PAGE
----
On Business: Marketing Awards

By | Monday, July 11, 2016 Leave a Comment
When the Harvey nominations were announced last week, many people noted that there was an unusually heavy emphasis on books published by Valiant. I don't know of anyone who's seriously questioned the integrity of those running the Harveys, but more than a few people quickly jumped to the (probably correct) assumption that Valiant made a big push to get all their books in the running. After all, Harvey nominations come from comic book professionals themselves. At some level, it's kind of surprising we haven't seen (to my knowledge) the Harveys skewed this way from another company in the past. But I haven't seen anyone in an official capacity admit there was an active campaign to get Valiant books a lot of nominations -- their website does note the high number of nominations they received, but only in a self-congratulatory way.

What's interesting, and what I haven't seen mentioned by anyone else, is that Comic Bento boxes arrived for subscribers last week containing only Valiant titles, as you can see from the photo. Comic Bento, if you're unaware, is a subscription service where customers receive four relatively recent (past 5 years or so) trade paperbacks every month, selected by Comic Bento. In the few months I've been testing, I've gotten a variety of books that I would not have purchased on my own at full price, but at the discount Comic Bento provides, they generally haven't been too bad.

I'd noticed in a previous shipment that one of the books seemed to have been produced specifically for the subscription. As far as I could tell, the pamphlet comic series it reprinted had never been collected before, and there was a note in the indicia about the book being a Comic Bento edition. So clearly, publishers are working with the Comic Bento team at some level in putting together these subscriptions. And that's fine.

But when a "publisher spotlight" box shows up a few days after that same publisher is shown to be sweeping the Harveys, I'm thinking it wasn't the Comic Bento team driving the bus this month. There's nothing wrong with that per se, but it does make me even more skeptical of Valiant.

Honestly, I had heard a lot of chatter about them previously, and a few months back, I opted to grab a few of their books to see what was what. What I read was generally okay, but nothing that really struck me as particularly catching. Good art, but not nothing earth-shattering. Good stories, but nothing that grabbed me. I gave them some small props for having Faith as an overweight hero, but that was about all that stood out as appreciably noteworthy. Other than Rai (which I quite disliked) there was nothing really bad about any of the books, but I would have been fine never reading another one from them again. "Unremarkable" would be the word I'd use.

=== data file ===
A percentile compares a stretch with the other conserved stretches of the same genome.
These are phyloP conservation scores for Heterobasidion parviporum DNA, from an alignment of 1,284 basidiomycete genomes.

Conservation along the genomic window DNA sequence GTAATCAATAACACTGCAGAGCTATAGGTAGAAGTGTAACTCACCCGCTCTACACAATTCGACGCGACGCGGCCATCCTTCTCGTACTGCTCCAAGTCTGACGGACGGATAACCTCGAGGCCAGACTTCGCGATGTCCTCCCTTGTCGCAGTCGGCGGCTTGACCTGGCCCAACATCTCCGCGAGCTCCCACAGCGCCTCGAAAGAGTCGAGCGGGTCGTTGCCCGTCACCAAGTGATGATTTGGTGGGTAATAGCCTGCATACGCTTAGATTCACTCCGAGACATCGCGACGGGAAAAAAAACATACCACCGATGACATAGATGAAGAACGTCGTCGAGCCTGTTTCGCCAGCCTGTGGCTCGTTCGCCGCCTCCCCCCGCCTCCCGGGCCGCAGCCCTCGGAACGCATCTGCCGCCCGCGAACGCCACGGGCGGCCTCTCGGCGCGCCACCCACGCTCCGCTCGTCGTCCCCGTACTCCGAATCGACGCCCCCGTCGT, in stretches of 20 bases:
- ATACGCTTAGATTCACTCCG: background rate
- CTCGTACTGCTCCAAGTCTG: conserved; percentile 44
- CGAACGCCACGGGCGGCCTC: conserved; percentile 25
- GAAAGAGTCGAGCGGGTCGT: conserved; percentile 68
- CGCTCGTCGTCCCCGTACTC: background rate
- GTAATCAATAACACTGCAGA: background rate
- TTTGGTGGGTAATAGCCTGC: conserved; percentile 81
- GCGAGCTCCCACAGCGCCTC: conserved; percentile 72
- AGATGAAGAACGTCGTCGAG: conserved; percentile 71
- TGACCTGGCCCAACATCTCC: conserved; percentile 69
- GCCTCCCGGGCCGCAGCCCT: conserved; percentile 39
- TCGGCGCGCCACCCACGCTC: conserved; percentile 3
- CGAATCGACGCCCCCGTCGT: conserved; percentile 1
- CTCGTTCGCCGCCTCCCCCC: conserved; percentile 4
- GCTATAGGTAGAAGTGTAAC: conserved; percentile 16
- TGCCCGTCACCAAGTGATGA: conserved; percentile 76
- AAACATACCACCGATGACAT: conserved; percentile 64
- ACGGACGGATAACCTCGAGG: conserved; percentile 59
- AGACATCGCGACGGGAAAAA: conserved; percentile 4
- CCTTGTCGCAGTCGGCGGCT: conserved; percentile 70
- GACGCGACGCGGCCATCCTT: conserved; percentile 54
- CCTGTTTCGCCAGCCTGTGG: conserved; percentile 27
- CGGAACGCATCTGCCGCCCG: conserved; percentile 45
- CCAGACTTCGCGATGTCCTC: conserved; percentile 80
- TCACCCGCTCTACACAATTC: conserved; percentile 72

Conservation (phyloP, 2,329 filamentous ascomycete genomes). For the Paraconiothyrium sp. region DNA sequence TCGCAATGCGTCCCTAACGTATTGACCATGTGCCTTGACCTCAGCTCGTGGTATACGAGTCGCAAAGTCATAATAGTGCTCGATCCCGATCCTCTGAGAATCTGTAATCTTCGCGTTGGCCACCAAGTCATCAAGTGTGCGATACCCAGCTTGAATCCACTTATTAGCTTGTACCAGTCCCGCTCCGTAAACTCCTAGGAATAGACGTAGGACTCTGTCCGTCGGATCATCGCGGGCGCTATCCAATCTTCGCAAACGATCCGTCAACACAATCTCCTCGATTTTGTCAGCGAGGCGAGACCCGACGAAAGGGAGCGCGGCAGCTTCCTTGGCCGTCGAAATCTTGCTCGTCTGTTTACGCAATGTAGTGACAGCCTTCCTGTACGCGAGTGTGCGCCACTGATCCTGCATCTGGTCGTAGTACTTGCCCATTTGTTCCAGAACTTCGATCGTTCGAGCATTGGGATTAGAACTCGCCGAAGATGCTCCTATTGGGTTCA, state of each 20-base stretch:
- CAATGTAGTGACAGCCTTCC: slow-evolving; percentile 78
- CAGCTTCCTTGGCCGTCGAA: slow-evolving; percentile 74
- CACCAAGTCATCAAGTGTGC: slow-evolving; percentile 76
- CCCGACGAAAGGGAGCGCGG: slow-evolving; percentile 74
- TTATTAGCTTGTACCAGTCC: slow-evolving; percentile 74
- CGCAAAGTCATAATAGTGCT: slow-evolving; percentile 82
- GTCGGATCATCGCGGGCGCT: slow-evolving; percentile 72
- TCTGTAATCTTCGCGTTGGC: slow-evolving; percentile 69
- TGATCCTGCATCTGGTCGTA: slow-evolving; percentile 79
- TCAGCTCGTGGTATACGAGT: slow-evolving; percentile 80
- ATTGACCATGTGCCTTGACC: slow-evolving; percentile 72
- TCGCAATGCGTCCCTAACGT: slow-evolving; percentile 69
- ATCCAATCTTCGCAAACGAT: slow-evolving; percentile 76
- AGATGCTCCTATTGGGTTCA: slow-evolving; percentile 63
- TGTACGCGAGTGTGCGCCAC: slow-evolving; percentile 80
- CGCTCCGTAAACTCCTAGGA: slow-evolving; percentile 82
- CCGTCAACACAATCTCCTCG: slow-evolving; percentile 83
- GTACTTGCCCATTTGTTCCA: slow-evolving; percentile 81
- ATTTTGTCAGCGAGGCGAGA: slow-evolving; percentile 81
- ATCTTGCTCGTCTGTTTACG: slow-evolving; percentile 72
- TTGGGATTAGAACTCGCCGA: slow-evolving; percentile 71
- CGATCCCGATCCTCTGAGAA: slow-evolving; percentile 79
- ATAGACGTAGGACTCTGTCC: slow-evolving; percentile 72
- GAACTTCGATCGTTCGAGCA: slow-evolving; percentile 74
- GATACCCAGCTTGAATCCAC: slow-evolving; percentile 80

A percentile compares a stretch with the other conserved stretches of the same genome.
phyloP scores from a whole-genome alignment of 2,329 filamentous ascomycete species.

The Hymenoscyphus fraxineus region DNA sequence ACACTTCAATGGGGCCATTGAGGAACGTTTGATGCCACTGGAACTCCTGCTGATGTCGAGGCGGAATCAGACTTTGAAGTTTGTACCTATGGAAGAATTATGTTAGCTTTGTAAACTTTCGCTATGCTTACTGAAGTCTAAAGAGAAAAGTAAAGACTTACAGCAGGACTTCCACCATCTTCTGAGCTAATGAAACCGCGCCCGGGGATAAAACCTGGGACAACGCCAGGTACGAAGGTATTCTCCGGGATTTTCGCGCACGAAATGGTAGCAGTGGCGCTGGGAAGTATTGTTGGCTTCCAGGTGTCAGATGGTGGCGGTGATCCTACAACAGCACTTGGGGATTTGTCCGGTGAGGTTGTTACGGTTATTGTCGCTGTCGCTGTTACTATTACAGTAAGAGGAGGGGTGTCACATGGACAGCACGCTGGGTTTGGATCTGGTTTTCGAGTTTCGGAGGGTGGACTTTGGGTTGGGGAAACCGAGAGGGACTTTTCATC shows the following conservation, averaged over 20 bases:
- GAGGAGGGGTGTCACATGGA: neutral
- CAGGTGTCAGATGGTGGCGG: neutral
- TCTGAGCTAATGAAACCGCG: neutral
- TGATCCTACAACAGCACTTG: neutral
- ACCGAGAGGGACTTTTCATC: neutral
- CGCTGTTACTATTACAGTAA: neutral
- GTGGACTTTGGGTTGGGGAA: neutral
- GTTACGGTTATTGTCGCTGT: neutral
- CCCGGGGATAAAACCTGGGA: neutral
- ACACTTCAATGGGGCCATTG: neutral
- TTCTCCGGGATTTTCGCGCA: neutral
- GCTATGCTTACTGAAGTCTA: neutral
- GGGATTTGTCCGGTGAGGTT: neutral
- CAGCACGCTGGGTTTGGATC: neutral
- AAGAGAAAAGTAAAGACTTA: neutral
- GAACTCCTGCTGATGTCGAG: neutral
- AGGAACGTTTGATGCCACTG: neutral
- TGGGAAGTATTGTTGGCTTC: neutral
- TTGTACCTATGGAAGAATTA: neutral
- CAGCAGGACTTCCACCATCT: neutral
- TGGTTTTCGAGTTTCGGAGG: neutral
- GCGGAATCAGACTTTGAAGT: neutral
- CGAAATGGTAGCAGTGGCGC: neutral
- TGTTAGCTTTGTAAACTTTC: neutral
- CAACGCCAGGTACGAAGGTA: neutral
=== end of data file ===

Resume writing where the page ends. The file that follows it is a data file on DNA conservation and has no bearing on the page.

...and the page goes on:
So it seems that these Harvvey nominations are more the result of an aggressive marketing strategy than anything else. Which seems a little curious. I mean, awards are great and all, but why spend so much time and effort trying to ensure you'll get one? Seems like any additional sales you might get out of the attention would just be sucked up by the money you spent in marketing.

Someone on Twitter (and I apologize for not remembering who) clued me in to a possible motive, though. They noted that Valiant reminded them a lot of Platinum Studios which, you may recall, put a lot of time and effort into making okay comics for the express purpose of turning those ideas into movies. It was designed and built as an IP farm. (Arguably, Marvel and DC are just idea farms for movies and TV these days, too, but they weren't designed as that originally.) I have to wonder if Valiant isn't trying much the same thing, albeit with slightly more interesting IPs.

That's the only thing that's made sense to me so far, because seriously, that is WAY too much time and money spent on upselling your product for an award that will not come close to boosting sales numbers.
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